Living Streets Policy and Sustainability Efforts
walking or biking conditions, improve safety and security of streets, calm traffic, create livable neighborhoods, improve water quality, enhance urban forest, reduce road lifecycle costs, and improve neighborhood aesthetics.
What may help other communities?
The City indicates that their sustainability and Living Street policy successes are the result of support and contributions from all levels and departments within the City and through strong partnerships. Implementation of the successful Living Streets Policy: Bartelmy/Meyer Living Streets Demonstration Project was completed through partnership with Ramsey-Washington Metro Watershed District which provided funding, grants, technical assistance, and educational resources for the project. The project has been recognized for being groundbreaking for its efforts to incorporate livable communities’ elements, public safety, traffic calming, and aesthetic improvements – as well as for partnerships between the City and Watershed District to accomplish mutual goals.
The City has other important partnerships that have advanced sustainability, including its partnership with University of Minnesota, and the capstone “Sustainable Maplewood” project, which studied efficient use of land through low-impact development, stormwater best management practices, and the protection of natural resources.
Living Streets Design Templates/Measuring Results
Maplewood’s Living Streets Policy includes different design templates to foster flexibility and context sensitivity to ensure a neighborhood’s specific needs are accounted for, such as improved biking and walking conditions along connector routes.
Project costs following the City’s Living Streets policy wasn’t significantly different from a standard reconstruction project; however, the sustainability benefits were immense. For example, the City’s Bartelmy/Meyer project reconstructed 1.5 miles of residential streets with green enhancements. The streets were narrowed from 30 to 24 feet, which improved stormwater quality, and also reduced the cost of future maintenance. Walkability, active living, neighborhood aesthetics, tree cover, and water quality were improved with the addition of 1.5 miles of sidewalk, 200 trees, 32 raingardens, and a larger regional basin. The project also included a public art feature with raindrop ripples stenciled into the sidewalks at each rainwater garden. In total, the road reconstruction project reduced one acre of impervious surface. As a result of the project, it is anticipated that raingardens will capture the first inch of runoff from any rainfall event, resulting in lower runoff. The City incentivizes stormwater management practices for residential areas. When Living Streets is implemented, stormwater management costs will be much less over time.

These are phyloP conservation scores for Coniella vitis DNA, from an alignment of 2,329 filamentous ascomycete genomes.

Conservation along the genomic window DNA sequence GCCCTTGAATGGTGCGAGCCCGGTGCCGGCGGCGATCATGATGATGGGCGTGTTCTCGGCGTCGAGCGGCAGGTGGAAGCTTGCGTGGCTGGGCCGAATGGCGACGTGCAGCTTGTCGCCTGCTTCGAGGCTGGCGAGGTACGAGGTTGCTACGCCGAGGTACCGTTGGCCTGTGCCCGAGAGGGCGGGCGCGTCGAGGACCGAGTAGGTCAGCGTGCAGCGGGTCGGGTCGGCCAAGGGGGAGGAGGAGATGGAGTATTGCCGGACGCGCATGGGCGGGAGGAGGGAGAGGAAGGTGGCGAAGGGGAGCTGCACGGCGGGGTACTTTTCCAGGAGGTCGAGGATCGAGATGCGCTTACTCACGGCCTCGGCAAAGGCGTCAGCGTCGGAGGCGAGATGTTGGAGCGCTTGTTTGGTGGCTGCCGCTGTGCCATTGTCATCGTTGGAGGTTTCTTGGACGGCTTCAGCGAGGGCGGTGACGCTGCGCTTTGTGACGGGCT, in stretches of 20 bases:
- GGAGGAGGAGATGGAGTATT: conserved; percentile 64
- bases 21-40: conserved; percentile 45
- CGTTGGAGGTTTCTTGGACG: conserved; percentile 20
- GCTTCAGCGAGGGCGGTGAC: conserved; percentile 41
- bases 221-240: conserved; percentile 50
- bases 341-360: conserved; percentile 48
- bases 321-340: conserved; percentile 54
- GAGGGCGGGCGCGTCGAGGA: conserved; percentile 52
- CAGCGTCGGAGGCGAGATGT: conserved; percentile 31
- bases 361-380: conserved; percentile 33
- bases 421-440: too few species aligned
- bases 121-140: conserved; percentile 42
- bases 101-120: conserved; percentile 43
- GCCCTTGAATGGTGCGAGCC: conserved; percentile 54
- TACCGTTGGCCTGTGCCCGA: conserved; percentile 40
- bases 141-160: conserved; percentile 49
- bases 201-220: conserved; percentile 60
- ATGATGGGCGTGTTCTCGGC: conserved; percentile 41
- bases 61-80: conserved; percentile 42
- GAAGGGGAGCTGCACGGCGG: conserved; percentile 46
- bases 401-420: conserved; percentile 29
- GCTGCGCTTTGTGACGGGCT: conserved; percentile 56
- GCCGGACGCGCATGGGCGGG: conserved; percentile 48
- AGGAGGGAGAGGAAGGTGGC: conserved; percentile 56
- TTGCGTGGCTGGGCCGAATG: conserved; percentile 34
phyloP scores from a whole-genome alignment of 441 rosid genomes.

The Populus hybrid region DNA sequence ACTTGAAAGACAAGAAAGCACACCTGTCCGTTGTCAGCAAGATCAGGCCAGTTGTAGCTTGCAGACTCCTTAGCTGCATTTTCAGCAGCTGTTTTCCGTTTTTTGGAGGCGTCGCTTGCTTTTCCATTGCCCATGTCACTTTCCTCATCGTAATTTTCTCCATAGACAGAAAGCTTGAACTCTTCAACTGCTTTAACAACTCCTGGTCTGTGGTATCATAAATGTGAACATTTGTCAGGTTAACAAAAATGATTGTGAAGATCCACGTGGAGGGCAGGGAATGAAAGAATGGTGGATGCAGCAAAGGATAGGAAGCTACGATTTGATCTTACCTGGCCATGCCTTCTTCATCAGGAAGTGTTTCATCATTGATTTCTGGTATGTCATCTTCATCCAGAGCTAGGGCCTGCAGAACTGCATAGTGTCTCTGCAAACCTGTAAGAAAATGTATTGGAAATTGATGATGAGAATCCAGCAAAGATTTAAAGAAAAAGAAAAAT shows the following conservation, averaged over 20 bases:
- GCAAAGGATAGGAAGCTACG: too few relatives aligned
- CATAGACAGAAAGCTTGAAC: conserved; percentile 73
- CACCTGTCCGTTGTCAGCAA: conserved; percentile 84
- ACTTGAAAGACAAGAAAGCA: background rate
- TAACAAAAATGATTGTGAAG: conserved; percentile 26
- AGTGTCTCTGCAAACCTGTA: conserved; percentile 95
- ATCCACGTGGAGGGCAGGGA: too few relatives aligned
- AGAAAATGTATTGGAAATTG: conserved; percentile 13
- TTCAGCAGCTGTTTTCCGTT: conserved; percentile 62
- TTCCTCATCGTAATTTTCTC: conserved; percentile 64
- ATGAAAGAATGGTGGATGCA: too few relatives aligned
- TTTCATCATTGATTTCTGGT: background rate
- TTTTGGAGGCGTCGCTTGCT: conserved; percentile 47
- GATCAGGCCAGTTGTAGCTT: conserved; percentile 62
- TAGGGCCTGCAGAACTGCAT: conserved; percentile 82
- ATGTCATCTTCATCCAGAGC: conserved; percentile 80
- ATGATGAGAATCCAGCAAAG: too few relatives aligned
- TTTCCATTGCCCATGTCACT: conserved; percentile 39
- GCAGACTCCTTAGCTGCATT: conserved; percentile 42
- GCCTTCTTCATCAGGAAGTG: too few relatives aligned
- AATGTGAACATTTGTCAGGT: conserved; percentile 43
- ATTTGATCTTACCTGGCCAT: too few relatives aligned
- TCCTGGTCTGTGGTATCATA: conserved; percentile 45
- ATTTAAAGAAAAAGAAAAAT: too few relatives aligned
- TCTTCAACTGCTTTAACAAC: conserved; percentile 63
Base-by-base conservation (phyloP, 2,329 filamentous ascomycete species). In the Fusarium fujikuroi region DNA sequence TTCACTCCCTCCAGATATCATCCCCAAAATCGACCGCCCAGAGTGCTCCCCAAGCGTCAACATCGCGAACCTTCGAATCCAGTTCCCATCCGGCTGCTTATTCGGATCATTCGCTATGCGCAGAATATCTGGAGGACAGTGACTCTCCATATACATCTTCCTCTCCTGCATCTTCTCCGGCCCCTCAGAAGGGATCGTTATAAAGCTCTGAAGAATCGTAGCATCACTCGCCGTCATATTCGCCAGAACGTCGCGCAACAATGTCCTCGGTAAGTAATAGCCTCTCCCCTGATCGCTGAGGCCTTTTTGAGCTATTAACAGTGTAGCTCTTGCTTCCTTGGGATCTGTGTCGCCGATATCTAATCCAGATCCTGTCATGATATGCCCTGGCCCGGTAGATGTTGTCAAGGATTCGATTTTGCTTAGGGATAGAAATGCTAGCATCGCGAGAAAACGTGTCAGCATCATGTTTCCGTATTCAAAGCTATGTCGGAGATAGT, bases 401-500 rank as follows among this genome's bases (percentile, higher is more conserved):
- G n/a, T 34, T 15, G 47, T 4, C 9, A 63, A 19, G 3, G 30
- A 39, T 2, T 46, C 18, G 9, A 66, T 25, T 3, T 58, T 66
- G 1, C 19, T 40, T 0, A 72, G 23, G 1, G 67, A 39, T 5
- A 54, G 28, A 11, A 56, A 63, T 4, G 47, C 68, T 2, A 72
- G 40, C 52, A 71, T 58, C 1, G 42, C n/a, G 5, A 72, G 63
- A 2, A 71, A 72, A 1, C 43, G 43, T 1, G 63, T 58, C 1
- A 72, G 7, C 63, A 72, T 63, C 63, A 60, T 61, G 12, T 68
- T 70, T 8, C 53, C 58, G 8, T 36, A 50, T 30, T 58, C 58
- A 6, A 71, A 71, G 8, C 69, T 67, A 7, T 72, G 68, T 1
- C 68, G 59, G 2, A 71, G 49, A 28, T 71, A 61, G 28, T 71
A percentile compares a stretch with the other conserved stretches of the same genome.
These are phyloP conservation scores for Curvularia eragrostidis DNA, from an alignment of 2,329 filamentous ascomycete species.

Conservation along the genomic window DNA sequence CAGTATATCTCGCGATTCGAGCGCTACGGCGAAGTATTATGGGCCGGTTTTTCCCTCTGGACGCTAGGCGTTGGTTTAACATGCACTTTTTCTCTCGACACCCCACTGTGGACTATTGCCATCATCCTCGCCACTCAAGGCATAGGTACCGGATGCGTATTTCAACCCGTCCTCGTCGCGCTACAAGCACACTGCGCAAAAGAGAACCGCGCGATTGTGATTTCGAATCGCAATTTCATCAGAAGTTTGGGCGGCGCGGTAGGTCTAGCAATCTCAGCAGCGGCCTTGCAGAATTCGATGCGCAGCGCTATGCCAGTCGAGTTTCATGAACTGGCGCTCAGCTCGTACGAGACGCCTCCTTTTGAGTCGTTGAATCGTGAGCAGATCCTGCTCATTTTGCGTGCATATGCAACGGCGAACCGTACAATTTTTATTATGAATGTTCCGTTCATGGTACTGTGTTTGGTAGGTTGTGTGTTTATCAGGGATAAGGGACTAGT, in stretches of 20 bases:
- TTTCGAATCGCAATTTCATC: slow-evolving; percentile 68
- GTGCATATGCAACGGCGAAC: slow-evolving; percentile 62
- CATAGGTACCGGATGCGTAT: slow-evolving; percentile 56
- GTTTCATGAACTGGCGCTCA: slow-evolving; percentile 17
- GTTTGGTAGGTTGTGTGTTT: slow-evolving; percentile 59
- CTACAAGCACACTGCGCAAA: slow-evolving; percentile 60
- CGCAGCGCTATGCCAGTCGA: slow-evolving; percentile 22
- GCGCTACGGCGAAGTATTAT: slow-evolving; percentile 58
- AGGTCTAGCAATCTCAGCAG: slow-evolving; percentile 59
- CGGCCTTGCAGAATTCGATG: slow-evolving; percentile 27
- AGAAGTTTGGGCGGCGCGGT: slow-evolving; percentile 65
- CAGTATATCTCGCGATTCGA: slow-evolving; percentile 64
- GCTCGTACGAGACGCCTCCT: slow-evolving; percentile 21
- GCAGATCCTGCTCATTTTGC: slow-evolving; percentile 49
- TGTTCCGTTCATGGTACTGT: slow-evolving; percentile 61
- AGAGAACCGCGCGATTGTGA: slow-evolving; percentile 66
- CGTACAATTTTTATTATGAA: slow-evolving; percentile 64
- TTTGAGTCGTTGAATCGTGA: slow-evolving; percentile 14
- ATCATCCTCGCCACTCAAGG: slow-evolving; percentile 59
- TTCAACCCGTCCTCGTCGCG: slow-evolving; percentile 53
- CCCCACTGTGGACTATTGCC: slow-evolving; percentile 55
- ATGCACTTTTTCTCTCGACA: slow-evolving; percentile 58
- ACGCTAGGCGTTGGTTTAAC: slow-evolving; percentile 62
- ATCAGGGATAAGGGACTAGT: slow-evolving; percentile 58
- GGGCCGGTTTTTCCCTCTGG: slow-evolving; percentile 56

The City’s Living Streets policy is one of many ways the City is committed to sustainability. Maplewood promotes sustainability through its efficient delivery of infrastructure projects, design standards, education, and operations. Sustainability is integrated into the City’s comprehensive plan and is part of the City’s daily operations, culture, and the Sustainable Maplewood identity. The City’s Comprehensive Plan has a chapter on sustainability, which includes vision, goals, and implementation strategies, all integrated into the Plan. The City’s commitment to sustainability is shown in many ways, including having a dedicated full time Environmental Planner, as well as a full time Green Corp member. In addition, the City has an Environmental and Natural Resources Commission and Green Team of City staff that works on sustainable operating practices. The City also provides opportunities for Maplewood residents and businesses to develop sustainability attitudes and actions that will strengthen the natural and built environment. This includes having Environmental Neighborhood Groups, providing guidance and resources for the community on energy, local food, community gardens, environmental ordinances, and an environmental newsletter.
Awards and Recognitions
Contact the City of Maplewood
Shann Finwall, AICP – Environmental Planner, (651) 249-2304; firstname.lastname@example.org
Steve Love, PE, PLS – Assistant City Engineer, (651) 249-2404; email@example.com
More sustainability resources are linked here.